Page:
Structural organization of reconstituted human arterial smooth muscle tissue.
We used human arterial smooth muscle cells (SMCs) that had been reorganized three-dimensionally into aggregates, so-called spheroids, as a model system that might more closely correspond to arterial smooth muscle in vivo than do conventional monolayer cultures. After reaggregation the presence of serum in the culture medium strongly promoted the maintenance of spheroidal SMCs. With access to fresh serum, the spheroids developed into highly organized structures with an outer laminated shell of spindle-shaped SMCs and a more porous core of rounded or polygonal SMCs. After several weeks in culture, extracellular matrix components appeared and the tissue assumed features characteristic of maturing intimal repair tissue. Many cells had features of programmed cell death (apoptosis). This feature may be important because it may indicate that regression of arterial smooth muscle tissue may be a much more strongly controlled process than hitherto realized. Without access to fresh serum, the spheroidal tissue showed degenerative features, much like those in atherosclerotic lesions, ie, the presence of foam cells, cellular debris, and some cell death. It is possible that this situation in vitro resembles that of atherosclerotic tissue in vivo, in which retention of plasma constituents is a conspicuous feature. In some respects, therefore, the small sample of human arterial tissue represented by the spheroid may represent an in vitro analogue of the arterial wall, which may undergo maturation or degenerative atherosclerosis-like changes depending on exogenous factors. The spheroidal SMC system may therefore also be a suitable model for in vitro studies of atherogenesis.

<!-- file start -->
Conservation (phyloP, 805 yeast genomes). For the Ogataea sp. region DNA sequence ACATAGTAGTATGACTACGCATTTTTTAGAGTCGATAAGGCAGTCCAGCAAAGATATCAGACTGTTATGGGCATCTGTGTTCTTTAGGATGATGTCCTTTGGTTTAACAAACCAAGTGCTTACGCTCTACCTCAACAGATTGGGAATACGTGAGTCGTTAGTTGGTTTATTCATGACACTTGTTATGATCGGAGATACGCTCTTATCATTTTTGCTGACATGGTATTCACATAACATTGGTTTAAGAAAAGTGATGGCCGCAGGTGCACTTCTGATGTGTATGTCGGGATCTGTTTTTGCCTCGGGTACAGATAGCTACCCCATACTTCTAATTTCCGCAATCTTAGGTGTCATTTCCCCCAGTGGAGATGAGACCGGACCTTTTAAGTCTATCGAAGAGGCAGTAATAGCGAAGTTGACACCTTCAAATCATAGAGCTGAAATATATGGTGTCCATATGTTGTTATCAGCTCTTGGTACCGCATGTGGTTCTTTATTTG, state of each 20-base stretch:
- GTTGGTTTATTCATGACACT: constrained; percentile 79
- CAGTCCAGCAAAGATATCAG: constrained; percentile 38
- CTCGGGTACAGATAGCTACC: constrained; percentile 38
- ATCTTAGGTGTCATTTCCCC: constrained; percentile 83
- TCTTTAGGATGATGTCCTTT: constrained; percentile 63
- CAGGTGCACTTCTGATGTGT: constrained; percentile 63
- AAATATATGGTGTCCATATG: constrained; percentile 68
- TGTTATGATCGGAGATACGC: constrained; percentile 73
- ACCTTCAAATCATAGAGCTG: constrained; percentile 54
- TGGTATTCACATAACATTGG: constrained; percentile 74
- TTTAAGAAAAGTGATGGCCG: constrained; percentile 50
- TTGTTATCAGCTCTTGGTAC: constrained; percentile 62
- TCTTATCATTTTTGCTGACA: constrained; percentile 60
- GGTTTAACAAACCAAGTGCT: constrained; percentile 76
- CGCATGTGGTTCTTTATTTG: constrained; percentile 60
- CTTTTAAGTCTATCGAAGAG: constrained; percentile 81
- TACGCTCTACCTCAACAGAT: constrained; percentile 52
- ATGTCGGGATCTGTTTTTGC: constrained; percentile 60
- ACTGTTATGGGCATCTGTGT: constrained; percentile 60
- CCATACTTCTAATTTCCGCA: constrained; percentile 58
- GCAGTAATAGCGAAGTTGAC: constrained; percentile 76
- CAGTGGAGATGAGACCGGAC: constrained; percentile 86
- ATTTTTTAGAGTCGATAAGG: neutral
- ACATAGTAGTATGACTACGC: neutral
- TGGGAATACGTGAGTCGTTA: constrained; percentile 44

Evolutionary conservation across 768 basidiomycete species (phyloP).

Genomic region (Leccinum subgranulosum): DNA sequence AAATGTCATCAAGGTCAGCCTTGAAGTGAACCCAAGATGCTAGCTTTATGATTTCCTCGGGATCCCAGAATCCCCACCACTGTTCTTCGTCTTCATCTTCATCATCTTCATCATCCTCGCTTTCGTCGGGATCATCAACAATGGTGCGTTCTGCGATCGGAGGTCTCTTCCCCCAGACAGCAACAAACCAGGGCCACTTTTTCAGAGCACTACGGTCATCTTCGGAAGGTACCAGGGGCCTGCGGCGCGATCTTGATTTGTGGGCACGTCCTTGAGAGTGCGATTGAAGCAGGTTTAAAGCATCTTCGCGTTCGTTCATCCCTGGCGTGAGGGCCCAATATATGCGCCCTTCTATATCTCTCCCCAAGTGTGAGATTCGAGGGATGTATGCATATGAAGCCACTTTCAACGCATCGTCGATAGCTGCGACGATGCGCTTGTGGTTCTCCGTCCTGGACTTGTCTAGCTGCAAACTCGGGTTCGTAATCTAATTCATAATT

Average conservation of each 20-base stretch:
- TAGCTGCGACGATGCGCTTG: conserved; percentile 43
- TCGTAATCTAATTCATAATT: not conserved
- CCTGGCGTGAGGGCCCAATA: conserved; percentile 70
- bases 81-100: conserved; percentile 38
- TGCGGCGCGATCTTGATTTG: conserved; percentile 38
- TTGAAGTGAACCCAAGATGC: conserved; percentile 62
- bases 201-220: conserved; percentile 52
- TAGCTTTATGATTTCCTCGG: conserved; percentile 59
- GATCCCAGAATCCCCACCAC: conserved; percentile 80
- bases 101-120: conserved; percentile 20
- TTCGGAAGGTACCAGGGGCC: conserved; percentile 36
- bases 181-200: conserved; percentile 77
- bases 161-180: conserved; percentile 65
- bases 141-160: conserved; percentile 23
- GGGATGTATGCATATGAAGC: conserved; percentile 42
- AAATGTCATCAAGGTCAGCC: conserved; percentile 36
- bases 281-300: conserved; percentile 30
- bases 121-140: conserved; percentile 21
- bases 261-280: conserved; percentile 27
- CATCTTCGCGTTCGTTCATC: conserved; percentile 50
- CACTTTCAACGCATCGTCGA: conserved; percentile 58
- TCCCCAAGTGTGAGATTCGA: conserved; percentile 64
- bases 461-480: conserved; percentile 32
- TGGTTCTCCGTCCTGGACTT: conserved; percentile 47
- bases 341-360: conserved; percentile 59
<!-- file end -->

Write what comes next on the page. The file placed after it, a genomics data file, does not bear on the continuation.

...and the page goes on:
- Copyright © 1994 by American Heart Association